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Sigrid stands to adjust her tie but does not step forward into his office. She wants to avoid signaling that this might be a long conversation. "I'm taking leave," she says immediately.

"You don't have to," her CO says, standing with his hand on the door lever. "You're cleared. The report was definitive. You rescued the hostages and took out a criminal network. You might even be up for a medal."

"I'm going to take leave."

He nods as though he understands something, though Sigrid can't imagine what that might be. "There's counseling," he says.

"I'm going home."

"You won't mope around your apartment, I hope."

"My father has a farm."

"How long will you go on leave?"

"Until I'm back."


She drives north to Hedmark with one suitcase. There is traffic on the E6 as she leaves the city, but it thins out and she settles into the drive, following signs for Trondheim.

The farther one travels by car from Oslo into what Sigrid thinks of as Norway—Oslo not being a part of it—there are fewer speed cameras. She always feels that as the speed cameras disappear so too does the state and its central control. Her breathing becomes freer, the air a little sweeter, and the tension in her shoulders releases. When she watches American Westerns she wonders if this was how they felt with their horses, six-shooters, and the view of the horizon.

Her father likes to insist that the cameras are not really speed cameras at all but part of a complex troll-detection grid set up around Norway's most populated areas. From the bar atop the SAS Radisson in the center of Oslo, where she has on occasion had a drink, this theory might seem preposterous, but out here, on the highway, there is no denying that the farther she leaves the city behind, the more she feels the essence of the woods, the weight of the shadows, and the flow of a million small waterfalls that spill from cracks in the plunging fjords.

When traveling south into Roman Europe on vacation, Sigrid feels antiquity. But as she journeys north into Norway's forests, what she feels is ancientness.

Maybe there are trolls.

There were never any trolls in the woods behind the house in 1973 when she was five and Marcus eleven. There was, however, a graveyard by the small church adjacent to their property. That is where their mother, Astrid Ødegård, was buried that year. Sigrid can only remember the four of them as a perfect family. Her earliest memories are of two enormous horses at the farmhouse, three stuffed animals she used to play with—a blue dragon, a pink one, and a panda bear—and her parents sitting in the living room reading at night by a fire. She can smell kanelboller.

The memories are mismatched, separated by time, and unlikely to be reliable. Sigrid has never tried to concoct a story to connect them or question what feels most authentic about them. What is important, she has always believed, is how the memories make her feel. And they make her feel happy. The heart is one of the few places where facts and truth may be separable.

When her mother died, though, that happiness ended. The family broke apart. Marcus was angry at his father for his mother's death and became—in Sigrid's view—irrationally unwavering in his certainty that it was Morten's fault and then, later, his own. Neither made sense to her. The consequence of Marcus's anger was that their daily life—getting him off to school, doing his homework, managing their activities, surviving the intensity of weekends—became impossible.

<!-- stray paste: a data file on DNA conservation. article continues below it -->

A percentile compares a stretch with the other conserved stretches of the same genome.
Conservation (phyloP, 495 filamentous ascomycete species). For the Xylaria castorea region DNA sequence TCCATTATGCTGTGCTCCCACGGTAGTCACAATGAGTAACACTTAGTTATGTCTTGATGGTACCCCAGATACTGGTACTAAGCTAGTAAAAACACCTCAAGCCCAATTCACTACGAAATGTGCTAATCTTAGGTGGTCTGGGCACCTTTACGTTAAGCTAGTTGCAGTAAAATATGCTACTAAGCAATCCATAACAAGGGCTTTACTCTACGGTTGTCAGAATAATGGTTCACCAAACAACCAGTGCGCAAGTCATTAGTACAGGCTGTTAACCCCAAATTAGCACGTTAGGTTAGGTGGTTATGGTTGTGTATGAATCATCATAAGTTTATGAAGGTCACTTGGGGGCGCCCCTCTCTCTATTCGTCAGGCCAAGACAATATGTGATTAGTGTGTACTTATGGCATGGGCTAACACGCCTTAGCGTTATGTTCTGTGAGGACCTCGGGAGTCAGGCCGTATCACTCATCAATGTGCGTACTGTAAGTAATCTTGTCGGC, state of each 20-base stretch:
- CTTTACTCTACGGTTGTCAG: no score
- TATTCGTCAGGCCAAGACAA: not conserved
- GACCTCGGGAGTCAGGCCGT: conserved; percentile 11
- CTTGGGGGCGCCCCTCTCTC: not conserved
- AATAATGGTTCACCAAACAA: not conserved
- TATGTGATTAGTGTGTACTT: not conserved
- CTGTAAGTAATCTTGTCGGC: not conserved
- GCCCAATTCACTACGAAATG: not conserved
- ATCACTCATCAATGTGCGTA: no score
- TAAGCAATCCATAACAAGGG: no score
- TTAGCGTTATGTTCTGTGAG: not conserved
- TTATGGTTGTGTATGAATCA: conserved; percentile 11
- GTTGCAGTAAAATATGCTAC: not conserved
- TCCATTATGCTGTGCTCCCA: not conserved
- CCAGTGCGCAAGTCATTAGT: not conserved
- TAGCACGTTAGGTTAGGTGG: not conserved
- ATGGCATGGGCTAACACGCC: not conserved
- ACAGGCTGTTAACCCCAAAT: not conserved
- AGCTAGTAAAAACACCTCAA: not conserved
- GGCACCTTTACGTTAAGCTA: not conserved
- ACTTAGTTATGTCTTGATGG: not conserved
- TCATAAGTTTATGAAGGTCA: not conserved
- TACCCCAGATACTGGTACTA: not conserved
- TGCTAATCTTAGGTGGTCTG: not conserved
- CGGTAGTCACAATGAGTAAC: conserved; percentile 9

And yet, this is not how she remembers her brother. Her enduring memory, her enduring feelings, are of how much she loved him. How much fun he was. How they were inseparable. How she would abuse him and make him cry and he would take it because there was no meanness to him, no revenge, no cruelty.

Morten explained to Sigrid, much later, that the year after Astrid died proved to him that Marcus was not going to forgive and was not going to heal unless a new approach was taken. Morten was devastated by his inability to turn the situation around while grieving for his wife and trying to be a support to little Sigrid. Morten ultimately succumbed to the recommendations of doctors and extended family that life would be better for everyone if Marcus moved in with Astrid's sister Ingeborg, who lived in a village by the Hardangerfjorden and ran an apple farm with her husband, Jakob. They were childless, loved Marcus very much, and were desperate to help.

Astrid had died of cancer. When Sigrid became a police officer she checked the death certificate and even asked for the medical records. She had not been suspicious, but her access to the files made them impossible to avoid. They were as expected and exactly as her father had explained. What was not in those records but was true nevertheless was that her parents had loved each other. She learned this from the stories of neighbors and the comforting words of family and friends whose memories never conflicted. Her feelings, she knew, were not a lie. Her memories were youthful and incomplete but they were not wrong. So why Marcus blamed Morten and himself for Astrid's death was never clear, even though she asked, and even pressed him, as they grew up.

This excerpt ends on page 15 of the hardcover edition.


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